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  • Writer's pictureSarah Whiteford

What is dynamic positioning?

It’s Fun Fact Friday again and we’re talking about dynamic positioning. If you’re ever wondered how a vessel stays in place on the ocean while the wind is blowing and the waves are crashing, this is the article for you! A computer on board the vessel takes readings from displacing effects – wind, current, and waves – and then controls thrusters and propellers to stay in place. A mathematical model of the vessel, along with sensor information from the ship, satellites, and even the sea floor, gives the computer information to adjust each thruster and keep the vessel steady. According to Wikipedia, some vessels that use this technology might be “ships and semi-submersible mobile offshore drilling units (MODU), oceanographic research vessels, cable layer ships and cruise ships.”

Image Credit: Kongsberg

Why would a vessel need dynamic positioning?

Sometimes vessels don’t have the option of mooring or anchoring due to pipelines, issues with the seabed, or just deep water. In these situations a vessel may need to drill for oil and gas, make extractions, make repairs, complete research, or wait. For any of these reasons, a vessel may need to stay where it is without the use of physical restraints. A dynamic positioning system provides a method for a vessel to stay in a designated area, with multiple levels of control.

Kongsberg classifies DP control in three levels: high precision, relaxed, and Green DP® control.

  • High Precision is highly accurate, precision control, but uses more power and creates more wear and tear on the systems.

  • Relaxed control is a smoother operation but may not keep the vessel still enough for some applications; this type of control is usually used in calmer weather conditions.

  • Green DP® control is a Kongsberg specific DP control system. “This new approach is based on forecasting the vessel's motion, rather than acting on present conditions, using a method called 'nonlinear model predictive control', which optimises the predicted vessel offset against the use of thrusters. By doing so, small and short-term disturbances that do not force the vessel out of its operational boundary are 'filtered out'.” Instead of a reactionary approach, this new control system predicts what will happen, even ignoring some small movements, saving energy and wear.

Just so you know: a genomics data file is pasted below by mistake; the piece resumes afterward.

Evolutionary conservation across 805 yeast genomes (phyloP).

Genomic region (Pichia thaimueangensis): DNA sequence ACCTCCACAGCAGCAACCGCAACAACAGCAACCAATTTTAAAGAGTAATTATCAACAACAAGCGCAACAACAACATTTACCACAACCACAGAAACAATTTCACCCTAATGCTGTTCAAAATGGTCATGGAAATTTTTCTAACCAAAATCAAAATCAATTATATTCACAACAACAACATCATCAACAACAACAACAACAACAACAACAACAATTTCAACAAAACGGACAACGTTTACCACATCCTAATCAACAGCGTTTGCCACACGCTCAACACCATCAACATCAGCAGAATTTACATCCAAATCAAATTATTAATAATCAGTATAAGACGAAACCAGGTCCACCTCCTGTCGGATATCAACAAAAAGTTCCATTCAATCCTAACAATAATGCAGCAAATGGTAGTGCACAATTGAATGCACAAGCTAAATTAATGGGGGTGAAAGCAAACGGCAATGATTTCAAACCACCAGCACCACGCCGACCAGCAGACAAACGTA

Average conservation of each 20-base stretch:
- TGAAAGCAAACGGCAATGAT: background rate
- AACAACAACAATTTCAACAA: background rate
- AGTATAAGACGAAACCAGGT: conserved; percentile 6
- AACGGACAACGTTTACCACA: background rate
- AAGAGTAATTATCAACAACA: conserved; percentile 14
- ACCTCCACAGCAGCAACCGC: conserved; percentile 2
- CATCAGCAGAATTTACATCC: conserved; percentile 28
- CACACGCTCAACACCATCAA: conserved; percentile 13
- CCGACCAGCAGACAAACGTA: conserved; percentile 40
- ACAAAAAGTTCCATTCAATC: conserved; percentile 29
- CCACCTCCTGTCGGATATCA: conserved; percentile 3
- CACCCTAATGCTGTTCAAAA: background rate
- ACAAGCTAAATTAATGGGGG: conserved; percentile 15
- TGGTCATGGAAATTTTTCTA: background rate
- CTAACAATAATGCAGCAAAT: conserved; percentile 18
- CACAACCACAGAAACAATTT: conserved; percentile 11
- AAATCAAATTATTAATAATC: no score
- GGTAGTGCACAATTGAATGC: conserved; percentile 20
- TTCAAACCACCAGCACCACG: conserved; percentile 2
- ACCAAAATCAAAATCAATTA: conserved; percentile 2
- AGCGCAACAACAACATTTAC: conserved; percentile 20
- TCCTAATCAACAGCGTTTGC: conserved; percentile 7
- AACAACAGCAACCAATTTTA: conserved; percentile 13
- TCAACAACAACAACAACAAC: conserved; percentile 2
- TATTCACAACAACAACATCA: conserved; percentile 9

Sometimes, dynamic position and mooring are both needed. According to RigZone, “Sometimes mooring and dynamic positioning are used together to keep the vessel on position. Additionally, with a dynamic positioning system, these vessels many times can stop operations and move out of the way of threatening storms, such as hurricanes and cyclones, further strengthening the safety of the offshore development.”

Image Credit: Marine Insight

What other benefits are there to DP systems?

Vessels with dynamic positioning can complete objectives quickly without disturbing the seabed or using another form of physical restraint. These systems can also be programmed to follow a moving target such as a diver, who may be working underwater. The system can lock on and follow within a target zone, keeping the diver safe as they move around underwater structures and platforms.

What’s the downside?

According to Marine Insight, “they require a higher capital investment and functioning expenditure. This is due to more consumption of fuel, costly equipment / systems and requirement of trained manpower to handle the systems.” In other words: a more sophisticated positioning system costs more money and more manpower.

Image Credit: ResearchGate

What about oil rigs?

Some smaller DP2 and large DP3 oil vessels use dynamic positioning while drilling for oil and gas. This can ensure they stay in place over the well without the need to be moored to the sea floor. These DP systems are larger than others, with more generators and more thrusters, but they function just the same.

Check out this short video from Tangaroa on how dynamic positioning systems work:

A quick plug to our awesome readers: OneStep Power tests DP2 and DP3 vessels to run in Closed Bus, increasing fuel efficiency by 8-16% and reducing emissions. Traditional closed bus tests can shorten equipment life, require disconnection of safety equipment for testing, and only test a small part of the system. To fix these problems, we developed our own safer, non-destructive testing. OneStep Power’s proprietary tests do not reduce equipment life and keep all of your safeguards in place throughout the process, while taking less time than traditional tests. Give us a call or shoot us a message to start a conversation about saving money and reducing emissions safely with our testing.

Happy Friday!


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